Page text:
Re: ISSUE-59: normative-language-reference FPWD

On Jan 23, 2009, at 13:34, Sam Ruby wrote:

> In yesterday's call, a number of issues were raised when the topic  
> of making "HTML 5: The Markup Language" available First Public  
> Working Draft.

I am opposed to publishing "HTML 5: The Markup Language" as a REC  
track draft (or on an unspecific track but claiming normativity). This  
view also represents a broad enough consensus at Mozilla.

We'd be OK with publishing it as a draft on track to become a Note  
that gives an informative view to a subset of the subject matter over  
which "HTML 5" is normative.

The specific objections are the following:

1) "HTML 5" already normatively defines the HTML5 markup language. It  
doesn't make sense for the working group to compete with itself by  
publishing two normative documents about the same to thing. (Resolving  
this by removing the overlap from "HTML 5" would not be an acceptable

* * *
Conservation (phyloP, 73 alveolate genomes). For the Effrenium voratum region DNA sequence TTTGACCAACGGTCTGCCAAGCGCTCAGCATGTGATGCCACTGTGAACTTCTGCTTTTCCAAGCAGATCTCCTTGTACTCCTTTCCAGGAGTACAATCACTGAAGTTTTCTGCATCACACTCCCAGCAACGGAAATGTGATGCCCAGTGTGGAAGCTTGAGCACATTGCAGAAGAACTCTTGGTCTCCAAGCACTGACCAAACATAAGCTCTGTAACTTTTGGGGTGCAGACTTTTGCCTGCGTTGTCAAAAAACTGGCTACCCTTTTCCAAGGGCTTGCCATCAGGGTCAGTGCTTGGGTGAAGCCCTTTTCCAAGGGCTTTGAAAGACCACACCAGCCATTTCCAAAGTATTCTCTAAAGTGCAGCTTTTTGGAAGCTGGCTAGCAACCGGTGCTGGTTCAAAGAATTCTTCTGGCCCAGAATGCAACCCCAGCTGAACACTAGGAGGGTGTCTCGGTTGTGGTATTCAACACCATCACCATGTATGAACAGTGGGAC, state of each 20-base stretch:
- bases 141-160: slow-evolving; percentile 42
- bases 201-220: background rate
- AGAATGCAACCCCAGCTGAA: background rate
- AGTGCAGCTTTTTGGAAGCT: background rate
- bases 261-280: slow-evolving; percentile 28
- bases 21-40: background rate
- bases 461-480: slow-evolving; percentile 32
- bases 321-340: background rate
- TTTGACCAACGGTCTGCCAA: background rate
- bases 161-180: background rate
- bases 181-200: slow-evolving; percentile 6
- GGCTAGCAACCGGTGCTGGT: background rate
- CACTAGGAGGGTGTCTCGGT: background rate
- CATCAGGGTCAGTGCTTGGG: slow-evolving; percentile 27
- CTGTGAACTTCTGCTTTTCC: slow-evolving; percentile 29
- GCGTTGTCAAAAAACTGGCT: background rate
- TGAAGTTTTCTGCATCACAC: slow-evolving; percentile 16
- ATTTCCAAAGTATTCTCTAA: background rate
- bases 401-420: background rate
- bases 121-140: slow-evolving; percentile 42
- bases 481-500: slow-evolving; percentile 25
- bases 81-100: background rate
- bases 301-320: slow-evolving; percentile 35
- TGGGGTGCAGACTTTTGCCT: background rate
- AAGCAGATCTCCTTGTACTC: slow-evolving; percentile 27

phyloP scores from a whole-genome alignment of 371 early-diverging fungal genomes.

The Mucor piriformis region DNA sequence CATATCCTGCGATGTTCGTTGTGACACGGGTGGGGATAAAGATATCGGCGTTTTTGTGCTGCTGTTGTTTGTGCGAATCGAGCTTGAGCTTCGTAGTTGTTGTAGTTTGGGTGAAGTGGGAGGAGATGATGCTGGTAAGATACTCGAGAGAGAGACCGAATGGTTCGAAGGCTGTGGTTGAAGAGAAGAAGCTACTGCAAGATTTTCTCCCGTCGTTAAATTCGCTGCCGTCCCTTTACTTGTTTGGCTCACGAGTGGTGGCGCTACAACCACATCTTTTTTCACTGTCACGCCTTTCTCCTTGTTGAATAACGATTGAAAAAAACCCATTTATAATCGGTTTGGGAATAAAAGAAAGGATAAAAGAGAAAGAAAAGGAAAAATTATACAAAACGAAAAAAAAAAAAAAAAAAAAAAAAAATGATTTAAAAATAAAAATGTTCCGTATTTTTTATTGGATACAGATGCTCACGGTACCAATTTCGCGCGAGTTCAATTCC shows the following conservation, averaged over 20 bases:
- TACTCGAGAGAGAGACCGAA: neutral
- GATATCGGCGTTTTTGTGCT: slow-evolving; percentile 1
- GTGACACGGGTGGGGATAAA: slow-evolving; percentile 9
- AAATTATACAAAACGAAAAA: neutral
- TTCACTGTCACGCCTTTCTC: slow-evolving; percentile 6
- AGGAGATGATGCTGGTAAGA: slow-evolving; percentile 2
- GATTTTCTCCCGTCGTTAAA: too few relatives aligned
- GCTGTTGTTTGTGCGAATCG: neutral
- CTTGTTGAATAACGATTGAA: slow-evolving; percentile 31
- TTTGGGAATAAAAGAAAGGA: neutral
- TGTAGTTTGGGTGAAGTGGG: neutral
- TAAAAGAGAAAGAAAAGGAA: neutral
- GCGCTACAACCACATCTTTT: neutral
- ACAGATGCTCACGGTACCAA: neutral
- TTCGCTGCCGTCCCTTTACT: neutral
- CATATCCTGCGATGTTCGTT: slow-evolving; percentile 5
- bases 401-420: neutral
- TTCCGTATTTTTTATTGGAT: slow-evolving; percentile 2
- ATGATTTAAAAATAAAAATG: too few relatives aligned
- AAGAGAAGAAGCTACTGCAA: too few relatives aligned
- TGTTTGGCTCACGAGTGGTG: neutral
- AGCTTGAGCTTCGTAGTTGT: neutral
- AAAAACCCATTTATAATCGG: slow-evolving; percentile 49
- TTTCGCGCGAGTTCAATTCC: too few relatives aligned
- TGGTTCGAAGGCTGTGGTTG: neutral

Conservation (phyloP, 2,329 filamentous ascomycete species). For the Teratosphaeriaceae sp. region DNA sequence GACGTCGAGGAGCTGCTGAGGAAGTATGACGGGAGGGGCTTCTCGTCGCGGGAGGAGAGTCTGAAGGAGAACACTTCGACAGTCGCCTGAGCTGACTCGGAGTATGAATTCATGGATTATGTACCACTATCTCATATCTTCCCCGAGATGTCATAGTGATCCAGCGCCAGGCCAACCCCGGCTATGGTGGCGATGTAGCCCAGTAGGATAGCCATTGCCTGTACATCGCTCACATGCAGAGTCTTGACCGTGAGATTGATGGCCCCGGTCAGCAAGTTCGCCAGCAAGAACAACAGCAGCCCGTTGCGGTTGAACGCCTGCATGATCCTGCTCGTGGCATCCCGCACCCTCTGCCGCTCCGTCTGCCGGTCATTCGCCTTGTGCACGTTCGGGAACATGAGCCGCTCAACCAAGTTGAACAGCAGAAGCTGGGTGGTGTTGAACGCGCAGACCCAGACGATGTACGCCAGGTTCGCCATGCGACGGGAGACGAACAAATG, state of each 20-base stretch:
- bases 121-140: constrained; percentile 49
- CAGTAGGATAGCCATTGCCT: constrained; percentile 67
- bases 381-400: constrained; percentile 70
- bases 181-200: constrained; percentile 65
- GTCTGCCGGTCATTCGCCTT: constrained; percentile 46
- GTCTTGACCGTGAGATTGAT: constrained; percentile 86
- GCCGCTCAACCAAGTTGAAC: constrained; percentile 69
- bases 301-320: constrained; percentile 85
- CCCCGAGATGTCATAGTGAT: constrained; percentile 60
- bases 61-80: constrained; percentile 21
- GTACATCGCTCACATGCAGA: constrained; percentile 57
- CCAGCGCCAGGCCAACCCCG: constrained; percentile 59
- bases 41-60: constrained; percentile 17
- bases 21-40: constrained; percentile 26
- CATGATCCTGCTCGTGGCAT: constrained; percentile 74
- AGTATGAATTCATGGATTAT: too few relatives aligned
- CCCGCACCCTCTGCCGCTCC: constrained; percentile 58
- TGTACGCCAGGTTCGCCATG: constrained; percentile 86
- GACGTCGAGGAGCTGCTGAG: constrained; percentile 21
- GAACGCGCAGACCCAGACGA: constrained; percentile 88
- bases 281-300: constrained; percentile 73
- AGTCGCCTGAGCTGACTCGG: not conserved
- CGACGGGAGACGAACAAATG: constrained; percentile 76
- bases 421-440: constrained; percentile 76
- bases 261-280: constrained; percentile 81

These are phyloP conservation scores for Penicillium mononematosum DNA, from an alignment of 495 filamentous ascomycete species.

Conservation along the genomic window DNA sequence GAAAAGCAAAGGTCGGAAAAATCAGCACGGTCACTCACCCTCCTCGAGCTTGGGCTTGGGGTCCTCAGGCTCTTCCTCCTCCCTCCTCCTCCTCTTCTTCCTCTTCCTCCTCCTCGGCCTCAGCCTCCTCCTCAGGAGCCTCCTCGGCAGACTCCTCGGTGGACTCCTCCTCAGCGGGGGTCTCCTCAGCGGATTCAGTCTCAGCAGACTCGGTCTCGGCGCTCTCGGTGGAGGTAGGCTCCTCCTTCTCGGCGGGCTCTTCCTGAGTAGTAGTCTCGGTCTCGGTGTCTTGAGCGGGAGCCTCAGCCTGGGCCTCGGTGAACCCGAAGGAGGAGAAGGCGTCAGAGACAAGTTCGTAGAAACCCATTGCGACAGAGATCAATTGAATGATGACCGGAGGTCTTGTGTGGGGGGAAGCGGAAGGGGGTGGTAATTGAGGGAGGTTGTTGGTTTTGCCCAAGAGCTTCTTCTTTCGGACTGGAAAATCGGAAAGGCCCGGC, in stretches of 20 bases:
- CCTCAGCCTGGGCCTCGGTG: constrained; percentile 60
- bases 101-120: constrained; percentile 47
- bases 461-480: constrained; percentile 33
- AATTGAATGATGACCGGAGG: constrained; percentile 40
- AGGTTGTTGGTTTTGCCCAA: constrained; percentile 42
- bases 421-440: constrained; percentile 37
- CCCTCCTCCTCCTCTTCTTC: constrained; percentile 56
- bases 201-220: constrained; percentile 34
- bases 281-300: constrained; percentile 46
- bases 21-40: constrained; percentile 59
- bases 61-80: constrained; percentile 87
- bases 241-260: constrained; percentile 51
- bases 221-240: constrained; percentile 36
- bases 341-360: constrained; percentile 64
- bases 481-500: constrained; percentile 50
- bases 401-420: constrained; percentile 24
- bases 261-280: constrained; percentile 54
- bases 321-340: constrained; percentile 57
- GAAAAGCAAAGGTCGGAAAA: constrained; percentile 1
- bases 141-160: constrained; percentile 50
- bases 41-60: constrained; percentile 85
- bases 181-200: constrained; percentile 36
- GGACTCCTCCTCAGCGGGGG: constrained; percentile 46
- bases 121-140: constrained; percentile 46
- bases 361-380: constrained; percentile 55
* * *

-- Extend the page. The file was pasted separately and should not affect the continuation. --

way to resolve this, since that would lead us back to bad old  
situation where the "language" and the processing model are in  
different specs with a risk of things falling through the cracks.)

2) "HTML 5: The Markup Language" makes a schema normative. Experience  
with HTML4 shows that normative schemas freeze innovation and  
competition in validator development, because one implementation is  
declared normative and improvements on the implementation are  
considered wrong. For years, HTML4 validation wasn't improved at all., Validome and Relaxed have now improved on things but are  
still seen as illegitimate compared to DTD-based HTML4 validation. If  
the document is frozen at a certain snapshot in time (as a REC would  
be frozen), validators either couldn't improve or would have to  
deviate from the normative schema at the risk of being perceived  
illegitimate. A schema is code--a part of a validator implementation.  
WGs don't make particular snapshots of C++ code normative, either.

Henri Sivonen

Received on Friday, 23 January 2009 13:32:59 UTC